See the page on Humorous Stories and Storytelling for many more resources. I do not claim that I can tell a story as it ought to be told.
How To Tell A Story an essay on humorous storytelling, by Mark Twain This essay, written by the American author and humorist ingives step-by-step instructions in telling the classic 'jump story' from folk tradition called The Golden Arm, whose variants are just as popular today.
See the page on Humorous Stories and Storytelling for many more resources. I do not claim that I can tell a story as it ought to be told. I only claim to know how a story ought to be told, for I have been almost daily in the company of the most expert story-tellers for many years.
I will talk mainly about that one. The humorous story is American, the comic story is English, the witty story is French. The humorous story depends for its effect upon the manner of the telling; the comic story and the witty story upon the matter.
The humorous story may be spun out to great length, and may wander around as much as it pleases, and arrive nowhere in particular; but the comic and witty stories must be brief and end with a point.
The humorous story bubbles gently along, the others burst. The humorous story is told gravely; the teller does his best to conceal the fact that he even dimly suspects that there is anything funny about it; but the teller of the comic story tells you beforehand that it is one of the funniest things he has ever heard, then tells it with eager delight, and is the first person to laugh when he gets through.
And sometimes, if he has had good success, he is so glad and happy that he will repeat the "nub" of it and glance around from face to face, collecting applause, and then repeat it again. It is a pathetic thing to see. Very often, of course, the rambling and disjointed humorous story finishes with a nub, point, snapper, or whatever you like to call it.
Then the listener must be alert, for in many cases the teller will divert attention from that nub by dropping it in a carefully casual and indifferent way, with the pretence that he does not know it is a nub.
Artemus Ward used that trick a good deal; then when the belated audience presently caught the joke he would look up with innocent surprise, as if wondering what they had found to laugh at.
Dan Setchell used it before him, Nye and Riley and others use it to-day. And when he prints it, in England, France, Germany, and Italy, he italicizes it, puts some whooping exclamation-points after it, and sometimes explains it in a parenthesis.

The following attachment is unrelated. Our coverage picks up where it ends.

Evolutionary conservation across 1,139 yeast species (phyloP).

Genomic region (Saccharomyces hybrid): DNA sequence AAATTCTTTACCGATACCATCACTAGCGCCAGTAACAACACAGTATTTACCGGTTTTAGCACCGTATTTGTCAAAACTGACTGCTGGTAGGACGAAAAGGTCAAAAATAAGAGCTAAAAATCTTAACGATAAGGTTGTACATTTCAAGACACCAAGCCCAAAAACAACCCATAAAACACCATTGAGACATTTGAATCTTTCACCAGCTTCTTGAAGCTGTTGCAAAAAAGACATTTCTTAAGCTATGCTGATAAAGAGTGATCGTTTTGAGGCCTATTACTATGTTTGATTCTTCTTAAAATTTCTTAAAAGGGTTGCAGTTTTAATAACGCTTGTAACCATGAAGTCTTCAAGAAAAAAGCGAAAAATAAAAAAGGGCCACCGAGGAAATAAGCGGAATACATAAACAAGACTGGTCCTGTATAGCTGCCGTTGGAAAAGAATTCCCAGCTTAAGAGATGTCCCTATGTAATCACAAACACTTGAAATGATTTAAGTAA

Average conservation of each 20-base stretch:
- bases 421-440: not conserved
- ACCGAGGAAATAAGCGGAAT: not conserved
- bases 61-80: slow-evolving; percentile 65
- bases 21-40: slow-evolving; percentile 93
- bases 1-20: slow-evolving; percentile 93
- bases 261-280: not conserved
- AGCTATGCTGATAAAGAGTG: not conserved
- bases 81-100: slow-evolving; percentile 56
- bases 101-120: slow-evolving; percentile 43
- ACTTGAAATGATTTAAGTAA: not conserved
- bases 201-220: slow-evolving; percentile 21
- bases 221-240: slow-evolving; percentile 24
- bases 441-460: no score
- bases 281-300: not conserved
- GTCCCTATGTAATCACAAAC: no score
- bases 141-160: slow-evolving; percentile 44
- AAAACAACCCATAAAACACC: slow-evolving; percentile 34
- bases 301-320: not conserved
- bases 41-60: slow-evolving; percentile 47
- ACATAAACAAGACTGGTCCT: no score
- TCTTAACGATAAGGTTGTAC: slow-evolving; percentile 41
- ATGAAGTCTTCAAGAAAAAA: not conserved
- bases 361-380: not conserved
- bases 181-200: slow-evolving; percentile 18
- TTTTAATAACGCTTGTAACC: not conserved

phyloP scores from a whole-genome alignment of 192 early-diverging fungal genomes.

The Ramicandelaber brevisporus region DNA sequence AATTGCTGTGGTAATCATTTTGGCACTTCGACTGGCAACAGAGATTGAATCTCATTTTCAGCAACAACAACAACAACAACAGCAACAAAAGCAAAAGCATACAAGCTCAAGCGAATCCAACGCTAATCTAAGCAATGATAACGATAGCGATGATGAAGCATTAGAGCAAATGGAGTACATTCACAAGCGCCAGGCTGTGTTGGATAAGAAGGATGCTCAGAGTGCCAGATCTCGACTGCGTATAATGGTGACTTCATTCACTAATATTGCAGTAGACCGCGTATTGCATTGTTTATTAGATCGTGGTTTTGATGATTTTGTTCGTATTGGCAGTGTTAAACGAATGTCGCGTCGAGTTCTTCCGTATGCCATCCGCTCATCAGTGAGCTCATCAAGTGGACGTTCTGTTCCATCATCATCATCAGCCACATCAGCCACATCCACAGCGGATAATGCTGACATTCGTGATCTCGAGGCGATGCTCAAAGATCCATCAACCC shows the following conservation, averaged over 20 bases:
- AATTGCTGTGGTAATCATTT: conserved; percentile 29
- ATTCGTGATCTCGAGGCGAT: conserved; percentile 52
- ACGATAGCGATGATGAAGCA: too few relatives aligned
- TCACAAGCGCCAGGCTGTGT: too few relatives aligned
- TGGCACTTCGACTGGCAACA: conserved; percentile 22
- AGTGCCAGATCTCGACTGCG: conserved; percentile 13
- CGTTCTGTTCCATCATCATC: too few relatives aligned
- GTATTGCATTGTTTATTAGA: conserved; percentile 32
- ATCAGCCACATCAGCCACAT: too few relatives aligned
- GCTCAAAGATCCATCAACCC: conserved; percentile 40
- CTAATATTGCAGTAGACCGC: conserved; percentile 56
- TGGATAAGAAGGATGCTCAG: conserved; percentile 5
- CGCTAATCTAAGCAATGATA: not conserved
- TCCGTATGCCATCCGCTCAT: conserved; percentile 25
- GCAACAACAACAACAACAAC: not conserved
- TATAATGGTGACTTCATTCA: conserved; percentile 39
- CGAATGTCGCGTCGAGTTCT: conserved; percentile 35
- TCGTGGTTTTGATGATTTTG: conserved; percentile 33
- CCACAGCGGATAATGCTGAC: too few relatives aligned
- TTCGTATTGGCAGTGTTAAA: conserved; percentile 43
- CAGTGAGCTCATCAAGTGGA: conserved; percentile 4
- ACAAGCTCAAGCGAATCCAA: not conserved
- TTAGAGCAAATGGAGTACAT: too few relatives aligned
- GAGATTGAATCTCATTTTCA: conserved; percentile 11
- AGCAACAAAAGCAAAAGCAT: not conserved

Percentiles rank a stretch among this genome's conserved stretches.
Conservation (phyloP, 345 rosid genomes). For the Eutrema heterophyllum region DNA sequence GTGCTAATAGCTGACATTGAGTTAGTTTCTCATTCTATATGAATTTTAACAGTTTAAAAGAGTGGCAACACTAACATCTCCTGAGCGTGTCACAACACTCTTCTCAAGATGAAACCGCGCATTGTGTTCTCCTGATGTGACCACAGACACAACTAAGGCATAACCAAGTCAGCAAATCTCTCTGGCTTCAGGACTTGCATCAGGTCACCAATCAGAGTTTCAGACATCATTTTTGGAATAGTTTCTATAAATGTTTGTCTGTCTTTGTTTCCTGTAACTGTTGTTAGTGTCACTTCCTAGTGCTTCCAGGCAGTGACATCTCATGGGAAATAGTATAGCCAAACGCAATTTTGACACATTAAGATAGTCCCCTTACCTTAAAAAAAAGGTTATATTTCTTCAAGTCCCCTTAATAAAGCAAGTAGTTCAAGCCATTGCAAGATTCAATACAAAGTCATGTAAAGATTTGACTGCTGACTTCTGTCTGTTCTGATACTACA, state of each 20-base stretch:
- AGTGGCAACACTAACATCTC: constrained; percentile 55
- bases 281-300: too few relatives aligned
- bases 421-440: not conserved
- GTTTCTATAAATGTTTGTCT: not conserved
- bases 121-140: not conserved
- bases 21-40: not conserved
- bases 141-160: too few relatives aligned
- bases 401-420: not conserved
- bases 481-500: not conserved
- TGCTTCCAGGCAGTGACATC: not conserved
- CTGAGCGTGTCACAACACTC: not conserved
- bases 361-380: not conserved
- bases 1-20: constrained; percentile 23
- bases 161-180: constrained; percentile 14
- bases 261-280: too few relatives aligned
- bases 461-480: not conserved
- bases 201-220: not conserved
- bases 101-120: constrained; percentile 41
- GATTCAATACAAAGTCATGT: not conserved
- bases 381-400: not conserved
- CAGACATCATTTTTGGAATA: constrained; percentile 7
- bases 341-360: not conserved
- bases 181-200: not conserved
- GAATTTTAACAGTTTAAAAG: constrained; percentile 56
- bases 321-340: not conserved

All of which is very depressing, and makes one want to renounce joking and lead a better life. Let me set down an instance of the comic method, using an anecdote which has been popular all over the world for twelve or fifteen hundred years.
The teller tells it in this way: The Wounded Soldier In the course of a certain battle a soldier whose leg had been shot off appealed to another soldier who was hurrying by to carry him to the rear, informing him at the same time of the loss which he had sustained; whereupon the generous son of Mars, shouldering the unfortunate, proceeded to carry out his desire.
In no-long time he was hailed by an officer, who said: At length he said: It takes only a minute and a half to tell that in its comic-story form; and isn't worth the telling, after all. He tells it in the character of a dull-witted old farmer who has just heard it for the first time, thinks it is unspeakably funny, and is trying to repeat it to a neighbor.
The teller is innocent and happy and pleased with himself, and has to stop every little while to hold himself in and keep from laughing outright; and does hold in, but his body quakes in a jelly-like way with interior chuckles; and at the end of the ten minutes the audience have laughed until they are exhausted, and the tears are running down their faces.
The simplicity and innocence and sincerity and unconsciousness of the old farmer are perfectly simulated, and the result is a performance which is thoroughly charming and delicious.This guest post is by Leigh Anne lausannecongress2018.comay is a stress management and humor expert, comedy writer, stand-up comic, and comedy instructor/coach.
She has an M.P.H. degree which is either stands for masters of public health or mistress of public humor She consults with organizations on how to use humor to manage stress, change, and conflict, and boost creativity, teamwork and morale.
This guest post is by Leigh Anne lausannecongress2018.comay is a stress management and humor expert, comedy writer, stand-up comic, and comedy instructor/coach. She has an M.P.H. degree which is either stands for masters of public health or mistress of public humor She consults with organizations on how to use humor to manage stress, .
A humorous essay is a type of personal or familiar essay that has the primary aim of amusing readers rather than informing or persuading them. Also called a comic essay or light essay. Humorous essays often rely on narration and description as dominant rhetorical and organizational strategies.
Here is a collection of my humor essays. Read them. Laugh at them. Share them with friends. Brian Eden Performs at the Baltimore Reading Series See video from my live performance at Baltimore's only dedicated fiction reading series.
The suffering must end An empassioned plea to women everywhere to stop making men come shopping.. According to the acuteness of the pain, frequencies are set and laser is pulsated to the affected area for up to a minute to 5 minutes. The result is instant relief after the first session!
You do not have to live with pain and pain killers and medicate yourself anymore! How To Tell A Story an essay on humorous storytelling, by Mark Twain. This essay, written by the American author and humorist in , gives step-by-step instructions in telling the classic 'jump story' from folk tradition called The Golden Arm, whose variants are just as popular today.